to read it, but I confess that it was the very great honour of having in
my possession a work with your autograph as a presentation copy that has
given me such lively and sincere pleasure. I cordially thank you for
it. I have begun to read it with uncommon interest, which I see will
increase as I go on.") Down, November 11th [1859].

My dear Sir,

I have ventured to send you a copy of my book (as yet only an abstract)
on the 'Origin of Species.' As the conclusions at which I have arrived
on several points differ so widely from yours, I have thought (should
you at any time read my volume) that you might think that I had sent it
to you out of a spirit of defiance or bravado; but I assure you that
I act under a wholly different frame of mind. I hope that you will at
least give me credit, however erroneous you may think my conclusions,
for having earnestly endeavoured to arrive at the truth. With sincere
respect, I beg leave to remain,

Yours, very faithfully, CHARLES DARWIN.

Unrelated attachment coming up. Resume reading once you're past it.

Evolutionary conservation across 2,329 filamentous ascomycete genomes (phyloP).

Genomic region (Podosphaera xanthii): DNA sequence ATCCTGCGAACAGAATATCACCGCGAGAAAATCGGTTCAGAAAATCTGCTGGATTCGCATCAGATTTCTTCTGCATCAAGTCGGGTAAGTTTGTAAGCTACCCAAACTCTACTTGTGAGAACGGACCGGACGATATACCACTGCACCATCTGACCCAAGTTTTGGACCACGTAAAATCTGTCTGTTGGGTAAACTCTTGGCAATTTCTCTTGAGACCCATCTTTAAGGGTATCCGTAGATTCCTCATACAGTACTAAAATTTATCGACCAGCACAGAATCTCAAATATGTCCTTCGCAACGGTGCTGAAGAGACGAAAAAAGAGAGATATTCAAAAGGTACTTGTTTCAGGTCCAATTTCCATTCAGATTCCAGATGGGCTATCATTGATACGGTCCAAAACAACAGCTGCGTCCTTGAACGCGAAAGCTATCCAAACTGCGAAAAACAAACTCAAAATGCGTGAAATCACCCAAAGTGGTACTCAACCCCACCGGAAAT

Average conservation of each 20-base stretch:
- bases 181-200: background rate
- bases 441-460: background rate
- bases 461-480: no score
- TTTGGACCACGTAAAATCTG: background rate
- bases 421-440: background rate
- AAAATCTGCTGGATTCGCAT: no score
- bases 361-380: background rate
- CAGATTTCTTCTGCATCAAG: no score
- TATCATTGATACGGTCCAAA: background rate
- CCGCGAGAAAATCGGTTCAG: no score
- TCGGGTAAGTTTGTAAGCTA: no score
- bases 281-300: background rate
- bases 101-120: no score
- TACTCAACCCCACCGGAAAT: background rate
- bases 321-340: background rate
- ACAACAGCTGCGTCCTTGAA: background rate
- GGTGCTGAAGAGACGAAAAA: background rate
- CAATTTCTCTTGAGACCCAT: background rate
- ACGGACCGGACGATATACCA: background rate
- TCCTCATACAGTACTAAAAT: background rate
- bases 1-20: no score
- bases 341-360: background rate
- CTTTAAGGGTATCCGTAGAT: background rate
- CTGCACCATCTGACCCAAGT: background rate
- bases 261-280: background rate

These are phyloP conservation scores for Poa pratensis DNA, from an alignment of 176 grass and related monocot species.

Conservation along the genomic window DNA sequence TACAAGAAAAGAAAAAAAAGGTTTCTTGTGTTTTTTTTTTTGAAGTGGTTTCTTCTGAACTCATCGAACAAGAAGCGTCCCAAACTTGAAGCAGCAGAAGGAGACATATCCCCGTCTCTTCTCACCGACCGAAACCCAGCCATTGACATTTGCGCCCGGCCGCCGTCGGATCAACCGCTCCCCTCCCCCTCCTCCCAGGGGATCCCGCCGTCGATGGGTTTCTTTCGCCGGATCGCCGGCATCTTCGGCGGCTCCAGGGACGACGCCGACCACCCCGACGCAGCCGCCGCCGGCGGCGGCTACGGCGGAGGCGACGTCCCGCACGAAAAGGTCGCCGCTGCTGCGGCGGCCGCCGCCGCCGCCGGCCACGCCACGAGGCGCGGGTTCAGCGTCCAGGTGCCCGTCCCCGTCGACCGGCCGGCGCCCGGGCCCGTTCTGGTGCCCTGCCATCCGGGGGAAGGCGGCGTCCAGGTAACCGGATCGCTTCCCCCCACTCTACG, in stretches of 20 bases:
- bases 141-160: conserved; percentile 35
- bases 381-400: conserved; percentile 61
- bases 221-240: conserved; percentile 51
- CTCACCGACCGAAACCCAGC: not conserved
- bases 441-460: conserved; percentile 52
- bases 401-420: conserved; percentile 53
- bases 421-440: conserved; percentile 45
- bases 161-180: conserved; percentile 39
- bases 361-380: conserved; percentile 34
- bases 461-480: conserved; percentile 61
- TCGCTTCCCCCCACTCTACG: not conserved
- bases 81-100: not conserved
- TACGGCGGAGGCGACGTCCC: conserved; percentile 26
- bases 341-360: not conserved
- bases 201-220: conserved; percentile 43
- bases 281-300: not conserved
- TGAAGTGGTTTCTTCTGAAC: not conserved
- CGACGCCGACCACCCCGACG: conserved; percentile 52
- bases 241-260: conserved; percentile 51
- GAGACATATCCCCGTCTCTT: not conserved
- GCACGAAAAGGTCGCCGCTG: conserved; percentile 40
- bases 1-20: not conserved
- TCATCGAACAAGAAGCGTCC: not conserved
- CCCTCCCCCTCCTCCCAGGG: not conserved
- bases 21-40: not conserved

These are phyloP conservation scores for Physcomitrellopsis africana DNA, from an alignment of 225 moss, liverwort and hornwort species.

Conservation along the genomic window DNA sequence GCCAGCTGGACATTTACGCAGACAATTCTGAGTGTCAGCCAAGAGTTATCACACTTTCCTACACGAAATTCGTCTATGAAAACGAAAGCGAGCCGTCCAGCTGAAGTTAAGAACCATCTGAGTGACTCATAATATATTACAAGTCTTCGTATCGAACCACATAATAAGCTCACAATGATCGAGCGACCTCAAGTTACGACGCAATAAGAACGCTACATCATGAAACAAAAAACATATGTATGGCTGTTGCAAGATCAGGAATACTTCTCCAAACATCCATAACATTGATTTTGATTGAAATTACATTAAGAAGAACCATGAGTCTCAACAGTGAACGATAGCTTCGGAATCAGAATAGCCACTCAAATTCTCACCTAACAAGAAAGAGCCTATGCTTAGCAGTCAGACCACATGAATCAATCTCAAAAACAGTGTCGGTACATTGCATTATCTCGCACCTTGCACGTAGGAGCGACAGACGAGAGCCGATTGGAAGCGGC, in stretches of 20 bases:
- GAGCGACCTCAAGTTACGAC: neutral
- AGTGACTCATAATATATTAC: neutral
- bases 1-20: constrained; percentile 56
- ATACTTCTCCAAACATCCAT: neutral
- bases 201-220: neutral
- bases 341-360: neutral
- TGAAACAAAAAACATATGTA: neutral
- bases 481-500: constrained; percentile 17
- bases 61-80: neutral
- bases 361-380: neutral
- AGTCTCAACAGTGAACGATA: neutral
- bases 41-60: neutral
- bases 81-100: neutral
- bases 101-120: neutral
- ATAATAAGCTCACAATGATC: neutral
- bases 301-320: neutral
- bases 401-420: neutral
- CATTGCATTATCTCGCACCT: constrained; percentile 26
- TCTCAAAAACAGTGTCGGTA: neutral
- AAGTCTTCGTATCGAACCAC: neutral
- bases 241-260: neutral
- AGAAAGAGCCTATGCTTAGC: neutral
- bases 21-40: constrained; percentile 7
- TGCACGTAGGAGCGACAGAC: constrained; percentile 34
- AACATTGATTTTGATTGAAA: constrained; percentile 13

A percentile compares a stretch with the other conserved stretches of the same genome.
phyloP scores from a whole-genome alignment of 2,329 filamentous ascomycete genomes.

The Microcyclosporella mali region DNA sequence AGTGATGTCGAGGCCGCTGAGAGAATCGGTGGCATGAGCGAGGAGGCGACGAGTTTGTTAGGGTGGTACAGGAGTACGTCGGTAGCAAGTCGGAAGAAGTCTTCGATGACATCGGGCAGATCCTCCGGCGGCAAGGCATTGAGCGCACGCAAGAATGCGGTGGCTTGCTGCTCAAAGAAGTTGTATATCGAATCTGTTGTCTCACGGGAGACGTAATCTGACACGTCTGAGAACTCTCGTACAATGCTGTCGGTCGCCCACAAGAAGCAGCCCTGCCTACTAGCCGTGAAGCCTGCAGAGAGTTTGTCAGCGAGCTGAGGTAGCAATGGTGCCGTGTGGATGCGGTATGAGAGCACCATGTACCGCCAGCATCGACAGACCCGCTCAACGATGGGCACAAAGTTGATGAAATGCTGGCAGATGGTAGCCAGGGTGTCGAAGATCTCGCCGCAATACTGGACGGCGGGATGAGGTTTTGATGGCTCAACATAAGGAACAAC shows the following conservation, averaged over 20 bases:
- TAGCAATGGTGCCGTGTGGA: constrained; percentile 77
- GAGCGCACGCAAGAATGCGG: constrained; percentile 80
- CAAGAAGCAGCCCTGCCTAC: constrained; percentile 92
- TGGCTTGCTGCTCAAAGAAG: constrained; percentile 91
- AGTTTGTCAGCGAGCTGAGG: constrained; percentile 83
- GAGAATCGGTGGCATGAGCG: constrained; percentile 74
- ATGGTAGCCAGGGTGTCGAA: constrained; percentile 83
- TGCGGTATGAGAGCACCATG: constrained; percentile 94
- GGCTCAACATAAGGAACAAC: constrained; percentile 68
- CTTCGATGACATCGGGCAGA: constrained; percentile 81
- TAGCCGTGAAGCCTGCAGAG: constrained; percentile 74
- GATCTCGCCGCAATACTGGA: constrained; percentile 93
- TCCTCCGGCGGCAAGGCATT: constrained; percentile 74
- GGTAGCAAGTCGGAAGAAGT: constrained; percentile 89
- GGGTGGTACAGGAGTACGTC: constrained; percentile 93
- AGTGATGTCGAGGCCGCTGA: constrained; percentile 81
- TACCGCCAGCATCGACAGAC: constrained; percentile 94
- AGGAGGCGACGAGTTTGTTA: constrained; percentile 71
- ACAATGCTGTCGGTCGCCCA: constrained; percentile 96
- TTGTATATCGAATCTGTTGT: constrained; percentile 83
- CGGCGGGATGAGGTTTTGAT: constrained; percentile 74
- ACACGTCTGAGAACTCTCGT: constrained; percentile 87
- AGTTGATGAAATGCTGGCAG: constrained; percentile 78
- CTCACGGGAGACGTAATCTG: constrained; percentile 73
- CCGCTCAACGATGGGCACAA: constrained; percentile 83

CHARLES DARWIN TO A. DE CANDOLLE. Down, November 11th [1859].

Dear Sir,

I have thought that you would permit me to send you (by Messrs. Williams
and Norgate, booksellers) a copy of my work (as yet only an abstract)
on the 'Origin of Species.' I wish to do this, as the only, though quite
inadequate manner, by which I can testify to you the extreme interest
which I have felt, and the great advantage which I have derived, from
studying your grand and noble work on Geographical Distribution. Should
you be induced to read my volume, I venture to remark that it will be
intelligible only by reading the whole straight through, as it is very
much condensed. It would be a high gratification to me if any portion
interested you. But I am perfectly well aware that you will entirely
disagree with the conclusion at which I have arrived.

You will probably have quite forgotten me; but many years ago you did
me the honour of dining at my house in London to meet M. and Madame
Sismondi (Jessie Allen, sister of Mrs. Josiah Wedgwood of Maer.), the
uncle and aunt of my wife. With sincere respect, I beg to remain,

Yours, very faithfully, CHARLES DARWIN.